Virtual Hatred: How Russia Tried to Start a Race War in the United States

74 Pages Posted: 4 Jan 2019 Last revised: 29 Sep 2019

See all articles by William Aceves

William Aceves

California Western School of Law

Date Written: December 19, 2018


During the 2016 U.S. presidential election, the Russian government engaged in a sophisticated strategy to influence the U.S. political system and manipulate American democracy. While most news reports have focused on the cyber-attacks of Democratic Party leaders and possible contacts between Russian officials and the Trump presidential campaign, a more pernicious intervention took place. Throughout the campaign, Russian operatives created hundreds of fake personas on social media platforms and then posted thousands of ads and messages that sought to promote racial divisions in the United States. These were coordinated propaganda efforts. Some Facebook and Twitter posts denounced the Black Lives Matter group; other posts condemned the white nationalist movement. And some called for violence. To be clear, these were posts by fake personas created by Russian operatives. But their effects were real. The purpose of this strategy was to manipulate public opinion on racial issues and disrupt the political process. This Article examines Russia’s actions and considers whether they violate the international prohibitions against racial discrimination and hate speech.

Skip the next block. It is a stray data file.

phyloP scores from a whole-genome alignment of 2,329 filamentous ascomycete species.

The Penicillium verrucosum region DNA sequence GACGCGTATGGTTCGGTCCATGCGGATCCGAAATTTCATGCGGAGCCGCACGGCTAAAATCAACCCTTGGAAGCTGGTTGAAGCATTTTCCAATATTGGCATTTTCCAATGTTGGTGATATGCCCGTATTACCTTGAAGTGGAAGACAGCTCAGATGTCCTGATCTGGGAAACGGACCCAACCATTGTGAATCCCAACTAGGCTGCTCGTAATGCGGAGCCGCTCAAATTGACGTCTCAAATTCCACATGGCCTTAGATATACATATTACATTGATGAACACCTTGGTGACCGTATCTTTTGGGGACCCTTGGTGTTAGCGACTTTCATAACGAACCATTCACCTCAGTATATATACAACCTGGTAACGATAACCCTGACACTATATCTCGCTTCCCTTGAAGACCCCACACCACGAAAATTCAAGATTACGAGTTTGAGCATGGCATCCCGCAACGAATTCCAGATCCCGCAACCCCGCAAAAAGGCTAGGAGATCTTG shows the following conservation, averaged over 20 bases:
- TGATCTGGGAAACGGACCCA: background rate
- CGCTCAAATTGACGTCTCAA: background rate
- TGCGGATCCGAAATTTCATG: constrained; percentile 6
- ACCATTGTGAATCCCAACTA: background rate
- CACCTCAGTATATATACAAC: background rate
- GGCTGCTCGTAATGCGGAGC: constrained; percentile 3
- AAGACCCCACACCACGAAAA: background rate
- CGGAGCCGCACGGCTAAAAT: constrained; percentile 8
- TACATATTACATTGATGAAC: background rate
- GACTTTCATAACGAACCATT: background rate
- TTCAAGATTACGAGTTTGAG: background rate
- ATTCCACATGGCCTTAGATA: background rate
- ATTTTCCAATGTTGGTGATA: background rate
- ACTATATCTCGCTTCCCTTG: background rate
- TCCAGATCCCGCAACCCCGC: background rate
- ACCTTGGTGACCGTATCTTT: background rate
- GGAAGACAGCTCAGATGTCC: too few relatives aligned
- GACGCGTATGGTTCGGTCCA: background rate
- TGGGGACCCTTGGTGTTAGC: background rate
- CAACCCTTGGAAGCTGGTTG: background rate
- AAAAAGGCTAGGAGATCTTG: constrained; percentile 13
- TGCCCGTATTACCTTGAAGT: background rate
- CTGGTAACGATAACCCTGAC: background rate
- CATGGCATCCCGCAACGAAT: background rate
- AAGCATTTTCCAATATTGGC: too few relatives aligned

Keywords: Russia, social media, discrimination, race, incitement, propaganda, hate speech, Facebook, Twitter

Suggested Citation

Aceves, William, Virtual Hatred: How Russia Tried to Start a Race War in the United States (December 19, 2018). Michigan Journal of Race & Law, Vol. 24, No. 1, 2019, Available at SSRN:

William Aceves (Contact Author)

California Western School of Law ( email )

225 Cedar Street
San Diego, CA 92101
United States

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